Many decarbonization pathways retire most or all U.S. coal-fired power plants within the next 10 to 20 years. Electricity generation from those retired plants will need to be replaced by new, low-carbon sources of energy. Despite the rapid growth of wind and solar power in the United States, previous research has not quantified the feasibility and costs of replacing coal jobs with local wind and solar jobs across the country.
The new U-M study helps fill those research gaps. It applies a bottom-up optimization model to all coal plants in the contiguous United States and assumes a full phase-out of the U.S. coal-fired fleet by 2030.
As each coal plant retires, the model requires new renewable investments to replace the retiring plant’s electricity generation and employment. The model replaces coal-plant power generation and employment with wind and solar located within specified distances from retiring power plants.
The researchers analyzed three “siting limits,” the maximum distance that replacement solar and wind facilities can be located relative to a retiring coal plant: 50 miles, 500 miles and 1,000 miles. The 50-mile limit approximates local solar and wind facilities and jobs that would not require relocation of coal plant workers, while the 1,000-mile limit includes jobs that would require relocation.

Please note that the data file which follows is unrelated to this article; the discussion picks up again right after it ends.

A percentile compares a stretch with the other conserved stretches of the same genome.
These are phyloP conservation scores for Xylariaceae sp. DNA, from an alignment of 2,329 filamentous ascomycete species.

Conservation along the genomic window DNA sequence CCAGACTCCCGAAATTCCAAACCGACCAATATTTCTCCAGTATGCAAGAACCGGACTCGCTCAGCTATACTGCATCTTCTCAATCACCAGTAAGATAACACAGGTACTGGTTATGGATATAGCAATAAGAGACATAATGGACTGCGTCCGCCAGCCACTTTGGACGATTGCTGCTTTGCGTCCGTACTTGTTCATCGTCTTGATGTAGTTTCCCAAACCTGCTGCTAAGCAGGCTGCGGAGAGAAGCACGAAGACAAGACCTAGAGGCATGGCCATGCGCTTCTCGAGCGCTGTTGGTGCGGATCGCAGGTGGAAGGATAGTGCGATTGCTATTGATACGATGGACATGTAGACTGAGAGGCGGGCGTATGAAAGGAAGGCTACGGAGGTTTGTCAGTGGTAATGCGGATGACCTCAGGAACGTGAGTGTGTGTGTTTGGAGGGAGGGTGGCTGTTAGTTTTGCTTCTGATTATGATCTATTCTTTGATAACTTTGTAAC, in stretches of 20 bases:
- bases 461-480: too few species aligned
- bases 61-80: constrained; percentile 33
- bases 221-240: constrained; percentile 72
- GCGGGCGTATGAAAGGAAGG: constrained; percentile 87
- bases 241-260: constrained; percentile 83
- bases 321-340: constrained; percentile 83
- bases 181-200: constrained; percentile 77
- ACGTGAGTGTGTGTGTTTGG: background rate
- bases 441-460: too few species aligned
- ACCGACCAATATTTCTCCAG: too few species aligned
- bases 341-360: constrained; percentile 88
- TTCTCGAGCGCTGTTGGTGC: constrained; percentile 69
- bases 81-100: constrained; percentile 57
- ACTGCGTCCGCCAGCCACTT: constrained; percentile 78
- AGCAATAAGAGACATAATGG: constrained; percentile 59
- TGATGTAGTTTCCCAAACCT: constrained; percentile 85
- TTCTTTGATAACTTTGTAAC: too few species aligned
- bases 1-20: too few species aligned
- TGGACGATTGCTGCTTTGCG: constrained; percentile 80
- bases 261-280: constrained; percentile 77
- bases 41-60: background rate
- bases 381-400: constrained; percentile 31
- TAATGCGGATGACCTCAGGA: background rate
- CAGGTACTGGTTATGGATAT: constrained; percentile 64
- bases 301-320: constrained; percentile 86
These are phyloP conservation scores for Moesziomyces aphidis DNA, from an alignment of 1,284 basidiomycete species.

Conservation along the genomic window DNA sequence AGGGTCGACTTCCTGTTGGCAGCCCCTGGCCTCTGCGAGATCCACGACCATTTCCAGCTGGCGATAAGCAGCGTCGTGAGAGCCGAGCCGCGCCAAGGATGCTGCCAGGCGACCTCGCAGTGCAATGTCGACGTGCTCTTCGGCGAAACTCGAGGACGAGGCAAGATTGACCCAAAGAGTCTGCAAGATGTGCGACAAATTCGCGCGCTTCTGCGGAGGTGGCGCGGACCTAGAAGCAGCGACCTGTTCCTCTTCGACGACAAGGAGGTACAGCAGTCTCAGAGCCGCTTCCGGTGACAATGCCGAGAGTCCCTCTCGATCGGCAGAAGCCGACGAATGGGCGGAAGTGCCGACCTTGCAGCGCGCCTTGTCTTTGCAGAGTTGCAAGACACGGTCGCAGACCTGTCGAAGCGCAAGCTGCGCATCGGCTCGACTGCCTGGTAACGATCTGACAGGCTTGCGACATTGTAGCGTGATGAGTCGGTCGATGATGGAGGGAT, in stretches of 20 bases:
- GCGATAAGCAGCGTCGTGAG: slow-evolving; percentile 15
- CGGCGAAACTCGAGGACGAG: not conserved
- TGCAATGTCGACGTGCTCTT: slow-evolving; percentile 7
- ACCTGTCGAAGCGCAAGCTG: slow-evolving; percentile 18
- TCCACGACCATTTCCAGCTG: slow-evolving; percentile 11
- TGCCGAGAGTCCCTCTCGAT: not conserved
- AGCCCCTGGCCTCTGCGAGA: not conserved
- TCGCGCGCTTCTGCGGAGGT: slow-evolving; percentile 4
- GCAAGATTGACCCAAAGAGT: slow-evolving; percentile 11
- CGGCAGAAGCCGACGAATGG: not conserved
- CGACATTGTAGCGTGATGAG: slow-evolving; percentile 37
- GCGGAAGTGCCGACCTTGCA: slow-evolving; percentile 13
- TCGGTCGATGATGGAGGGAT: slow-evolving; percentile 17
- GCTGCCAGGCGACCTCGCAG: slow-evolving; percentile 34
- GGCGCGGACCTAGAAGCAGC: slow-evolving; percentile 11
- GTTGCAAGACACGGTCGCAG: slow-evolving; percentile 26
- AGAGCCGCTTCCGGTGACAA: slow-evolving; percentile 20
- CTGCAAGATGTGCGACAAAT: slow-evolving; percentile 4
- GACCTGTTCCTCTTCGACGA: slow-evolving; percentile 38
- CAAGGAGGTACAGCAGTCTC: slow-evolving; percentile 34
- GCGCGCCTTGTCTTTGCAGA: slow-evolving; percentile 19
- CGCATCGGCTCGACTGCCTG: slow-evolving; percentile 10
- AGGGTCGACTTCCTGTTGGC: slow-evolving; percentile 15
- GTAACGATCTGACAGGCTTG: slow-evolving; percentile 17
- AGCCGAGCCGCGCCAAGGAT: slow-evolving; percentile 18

The researchers found that across most U.S. regions and siting limits, annual renewable energy employment fully replaces coal employment. In all regions and for all siting limits, retiring coal plants are replaced with a mix of wind and solar power.
Operations and maintenance jobs account for 57% to 92% of the replacement employment at wind and solar facilities while construction jobs play a lesser role, according to the study. O&M jobs include field technicians and administrative and management staff.
In the near term, coal-fired generation will likely continue to be replaced by a combination of new renewable investments and an increased reliance on existing natural gas plants. The current study did not look at the extent to which the use of existing assets will reduce renewable-energy jobs. In addition, the current study did not assess the impact of workforce retraining requirements for coal-plant workers.
The first author of the iScience study is Max Vanatta of the U-M School for Environment and Sustainability. Other authors are Bhavesh Rathod of SEAS, Julian Florez of the U-M Department of Industrial and Operations Engineering, Isaac Bromley-Dulfano of the U-M Department of Electrical Engineering and Computer Science, and Dylan Smith of U-M’s Applied Physics Program.
Funding for the research was provided by the Idaho National Laboratory’s Emerging Energy Markets Analysis Initiative and by the U-M School for Environment and Sustainability.
Here are some “ET’s” recorded from around the planet the last couple of days, their consequences, and some extreme temperature outlooks:
Here is more July 2022 climatology:
Here is more climate and weather news from Thursday:
(As usual, this will be a fluid post in which more information gets added during the day as it crosses my radar, crediting all who have put it on-line. Items will be archived on this site for posterity. In most instances click on the pictures of each tweet to see each article. The most noteworthy items will be listed first.)
(If you like these posts and my work, please contribute via this site’s PayPal widget. Thanks in advance for any support.)
Guy Walton “The Climate Guy”